“Behind every cheese there is a pasture of a different green under a different sky: meadows caked with salt that the tides of Normandy deposit every evening; meadows scented with aromas in the windy sunlight of Provence…”
Italo Calvino’s words perfectly describe how every cheese can be the starting point for a journey that leads to the discovery of a unique cultural heritage: breeds selected over the centuries and adapted to harsh environments, high-mountain pastures and dairies, ancient knowledge and traditional processing techniques.
During Cheese, Via Princìpi di Piemonte and Via Marconi in the heart of Bra will be filled with cheeses (and breads, honeys and preserves) from over 60 Slow Food Presidia. The stands will be manned by the small-scale producers who with their passion and commitment are resisting standardization and the homogenization of taste, each representing their own local area, traditions and ancient knowledge.
At stand after stand, visitors will be able to discover the extraordinary biodiversity of cheese production around the world: from Africa to the Balkans via the Mediterranean and the Alps and on to the pastures of Northern Europe.
Livestock herding traditions have survived across most of the mountainous areas of the Balkans. In Bulgaria, up in the Stara Planina mountains, we find sheep’s cheeses made with milk from the Tetevan breed, one of the smallest in Europe, produced in summer mountain pastures and then aged in cellars in the village of Tcherni Vit. Here, the specific climactic conditions and humidity lead to the development of noble molds, producing Zeleno Sirene, green cheese (a Slow Food Presidium). Also in Bulgaria, in the Pirin mountains, lives a sheep breed at risk of extinction, the Karakachan (also a Presidium). Just 800 head remain of this small sheep, whose thick, fragrant milk makes unforgettable yogurt. The tradition of transhumance, the seasonal migration of livestock, lives on in Macedonia, near the border with Kosovo, in the Mavrovo nature park. In the summer, Sharplaninska sheep are taken to graze in mountain pastures, where the shepherd-cheesemakers produce the feta-like Belo Sirene, and incredible Kashkaval, a Slow Food Presidium. Branza, a typical sheep’s cheese, is made throughout the Carpathians in Romania, but the best comes from the Bucegi mountains, where Slow Food Presidium Branza de Burduf is aged in fir bark.
In Northern Europe, meanwhile, Presidia are often established to protect breeds that have adapted well to cold climates and harsh environments, breeds that produce quality milk and represent small but interesting traditions. Here, as in the Balkans, problems are mostly legal, with strict laws governing raw-milk cheese production. Presidia present at Cheese will include Cheddar, Irish raw-milk cheeses and Geitost from Norway (the most unusual of them all, sweet and caramelized, more like a dessert than a cheese).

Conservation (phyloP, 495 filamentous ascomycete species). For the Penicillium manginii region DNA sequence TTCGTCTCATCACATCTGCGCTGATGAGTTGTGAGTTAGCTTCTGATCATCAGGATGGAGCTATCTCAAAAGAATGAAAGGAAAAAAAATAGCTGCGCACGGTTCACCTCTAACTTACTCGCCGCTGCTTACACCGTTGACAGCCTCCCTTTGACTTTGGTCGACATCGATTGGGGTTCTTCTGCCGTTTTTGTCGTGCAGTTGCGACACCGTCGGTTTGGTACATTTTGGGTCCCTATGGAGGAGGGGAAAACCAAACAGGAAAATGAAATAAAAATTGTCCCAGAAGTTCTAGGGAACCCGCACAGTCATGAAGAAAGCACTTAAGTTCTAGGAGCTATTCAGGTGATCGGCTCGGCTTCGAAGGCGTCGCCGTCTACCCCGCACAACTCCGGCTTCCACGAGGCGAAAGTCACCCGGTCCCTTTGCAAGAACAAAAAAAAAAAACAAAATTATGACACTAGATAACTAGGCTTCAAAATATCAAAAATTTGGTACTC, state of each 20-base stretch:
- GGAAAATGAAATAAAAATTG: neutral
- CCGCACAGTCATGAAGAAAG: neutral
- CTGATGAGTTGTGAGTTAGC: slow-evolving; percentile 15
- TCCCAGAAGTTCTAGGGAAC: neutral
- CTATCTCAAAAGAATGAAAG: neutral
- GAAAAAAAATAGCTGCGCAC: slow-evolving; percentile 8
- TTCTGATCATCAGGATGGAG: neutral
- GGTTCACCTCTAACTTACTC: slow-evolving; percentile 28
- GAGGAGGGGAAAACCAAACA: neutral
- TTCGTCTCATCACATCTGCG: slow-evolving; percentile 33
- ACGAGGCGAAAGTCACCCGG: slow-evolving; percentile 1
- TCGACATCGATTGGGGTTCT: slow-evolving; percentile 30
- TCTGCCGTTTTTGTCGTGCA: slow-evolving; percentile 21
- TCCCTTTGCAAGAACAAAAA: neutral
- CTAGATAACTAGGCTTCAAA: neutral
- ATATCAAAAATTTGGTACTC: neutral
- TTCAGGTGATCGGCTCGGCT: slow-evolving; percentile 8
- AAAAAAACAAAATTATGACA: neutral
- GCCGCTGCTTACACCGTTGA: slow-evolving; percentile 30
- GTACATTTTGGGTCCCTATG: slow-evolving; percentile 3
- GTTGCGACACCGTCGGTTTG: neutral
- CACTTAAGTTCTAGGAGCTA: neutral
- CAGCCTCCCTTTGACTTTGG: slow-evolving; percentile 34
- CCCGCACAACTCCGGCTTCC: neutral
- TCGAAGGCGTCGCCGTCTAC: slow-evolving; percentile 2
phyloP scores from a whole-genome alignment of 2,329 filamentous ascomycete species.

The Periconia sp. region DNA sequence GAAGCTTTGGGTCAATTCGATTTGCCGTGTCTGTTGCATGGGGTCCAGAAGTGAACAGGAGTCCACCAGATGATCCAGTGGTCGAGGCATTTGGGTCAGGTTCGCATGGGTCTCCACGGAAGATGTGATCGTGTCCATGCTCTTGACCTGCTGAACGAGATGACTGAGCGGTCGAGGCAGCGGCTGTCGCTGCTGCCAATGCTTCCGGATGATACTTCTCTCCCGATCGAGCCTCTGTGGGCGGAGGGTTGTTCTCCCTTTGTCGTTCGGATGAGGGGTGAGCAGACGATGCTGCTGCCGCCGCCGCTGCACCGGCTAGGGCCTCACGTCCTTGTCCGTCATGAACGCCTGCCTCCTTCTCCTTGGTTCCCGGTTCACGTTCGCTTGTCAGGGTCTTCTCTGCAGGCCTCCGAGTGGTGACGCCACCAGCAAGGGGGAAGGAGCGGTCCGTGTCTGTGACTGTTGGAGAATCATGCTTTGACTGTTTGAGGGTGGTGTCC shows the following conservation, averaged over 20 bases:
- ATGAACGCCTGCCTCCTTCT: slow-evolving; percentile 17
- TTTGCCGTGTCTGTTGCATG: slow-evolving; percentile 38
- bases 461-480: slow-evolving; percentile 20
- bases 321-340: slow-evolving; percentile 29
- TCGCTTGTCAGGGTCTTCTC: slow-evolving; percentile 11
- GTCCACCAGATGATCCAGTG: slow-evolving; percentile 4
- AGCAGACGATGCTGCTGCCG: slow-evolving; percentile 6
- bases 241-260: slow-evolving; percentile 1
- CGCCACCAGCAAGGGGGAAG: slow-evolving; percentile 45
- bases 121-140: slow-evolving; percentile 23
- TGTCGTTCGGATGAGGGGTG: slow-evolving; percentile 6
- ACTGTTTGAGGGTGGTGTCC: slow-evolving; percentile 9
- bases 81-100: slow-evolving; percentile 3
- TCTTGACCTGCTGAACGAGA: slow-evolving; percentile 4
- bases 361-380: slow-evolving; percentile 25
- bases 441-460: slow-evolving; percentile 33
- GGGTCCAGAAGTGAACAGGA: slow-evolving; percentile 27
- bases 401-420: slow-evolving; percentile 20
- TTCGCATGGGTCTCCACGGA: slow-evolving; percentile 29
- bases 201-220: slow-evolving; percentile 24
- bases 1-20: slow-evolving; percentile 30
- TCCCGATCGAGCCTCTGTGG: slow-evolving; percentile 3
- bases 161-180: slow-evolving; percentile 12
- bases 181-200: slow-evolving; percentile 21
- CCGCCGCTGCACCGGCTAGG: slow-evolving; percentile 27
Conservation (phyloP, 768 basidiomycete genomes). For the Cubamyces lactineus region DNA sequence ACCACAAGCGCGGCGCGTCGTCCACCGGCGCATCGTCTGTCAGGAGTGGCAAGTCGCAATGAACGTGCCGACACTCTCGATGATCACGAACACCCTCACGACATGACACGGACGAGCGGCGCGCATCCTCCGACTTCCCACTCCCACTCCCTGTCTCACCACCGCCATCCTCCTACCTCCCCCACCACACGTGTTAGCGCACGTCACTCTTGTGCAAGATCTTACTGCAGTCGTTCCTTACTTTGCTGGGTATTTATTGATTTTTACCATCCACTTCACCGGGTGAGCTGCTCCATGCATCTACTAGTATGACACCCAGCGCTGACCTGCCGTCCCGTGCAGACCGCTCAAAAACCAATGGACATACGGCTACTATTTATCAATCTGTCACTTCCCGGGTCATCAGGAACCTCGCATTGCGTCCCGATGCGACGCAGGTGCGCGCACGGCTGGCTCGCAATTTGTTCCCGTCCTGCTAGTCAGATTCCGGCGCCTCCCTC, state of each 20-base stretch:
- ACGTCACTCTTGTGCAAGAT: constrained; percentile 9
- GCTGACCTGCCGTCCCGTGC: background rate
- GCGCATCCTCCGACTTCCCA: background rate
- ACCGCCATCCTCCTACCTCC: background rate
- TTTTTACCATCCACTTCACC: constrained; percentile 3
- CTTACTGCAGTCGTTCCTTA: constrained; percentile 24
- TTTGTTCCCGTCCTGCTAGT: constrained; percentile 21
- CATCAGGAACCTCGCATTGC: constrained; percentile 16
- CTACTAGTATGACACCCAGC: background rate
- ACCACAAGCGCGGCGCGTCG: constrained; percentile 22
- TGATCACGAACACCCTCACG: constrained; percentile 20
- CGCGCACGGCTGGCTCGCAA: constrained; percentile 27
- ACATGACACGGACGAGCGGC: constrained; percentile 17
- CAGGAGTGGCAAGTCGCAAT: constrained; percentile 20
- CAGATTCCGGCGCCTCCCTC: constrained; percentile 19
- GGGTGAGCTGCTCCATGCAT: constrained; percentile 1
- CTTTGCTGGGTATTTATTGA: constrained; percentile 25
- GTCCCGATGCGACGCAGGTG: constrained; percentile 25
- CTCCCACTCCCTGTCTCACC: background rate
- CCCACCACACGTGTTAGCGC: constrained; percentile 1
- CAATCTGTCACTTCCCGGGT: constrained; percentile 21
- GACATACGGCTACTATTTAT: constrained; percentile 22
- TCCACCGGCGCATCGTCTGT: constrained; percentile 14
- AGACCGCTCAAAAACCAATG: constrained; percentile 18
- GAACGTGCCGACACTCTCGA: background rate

But it is particularly the Alps, the heart of Europe, according to Milan Kundera, that are still home to cheesemakers who still produce cheese using the techniques of a hundred, five hundred or even a thousand years ago, preserving ancient traditions, a heritage for the whole continent. Cheesemakers climb up to the mountain pastures, milk their animals the first time, make cheeses (always without artificial starter cultures), salt them and set them on wooden boards to age. Then they milk the animals again and make more cheeses. As the days pass, the first cheeses must be turned, cleaned, perhaps wiped. And so they go on for three months, sometimes more. Given this rich tradition, perhaps Kundera forgot to say that the Alps are the cheesemaking heart of Europe. Plenty of great mountain cheeses from Italy (Bitto, Macagn, Cevrin and others), France (cheeses from the Auvergne made with milk from Salers cows) and Switzerland (Emmentaler, Sbrinz, Vacherin) will be present at the event in Bra.
In other places, necessity has been the mother of invention. A huge variety of cheeses are made around the Mediterranean-Greece alone has 30 PDOs-and livestock herding has ancient origins here. In fact, only in the Middle East have people been herding animals for longer. Different climates and a fragmented social history mean that around 1,200 of the world’s 2,000 cheeses are produced here.
On the other side of the Mediterranean, in Africa, the situation is different: Climate change is causing serious problems for herders, the custom of milking goats is being lost and food-safety issues are non-trivial. Nonetheless, milk and yogurt are commonly consumed throughout the continent, and many fascinating dairy products are produced in Africa. Among the Presidia stands, look out for Ethiopian Karrayu herders with their camel’s milk and the Pokot of Kenya with their ash yogurt.
One more reason to visit this year: The Presidia will be presented at Cheese with the new narrative label, a system for food labeling packed with information about producers, breeds, production techniques, places of origin and animal welfare.
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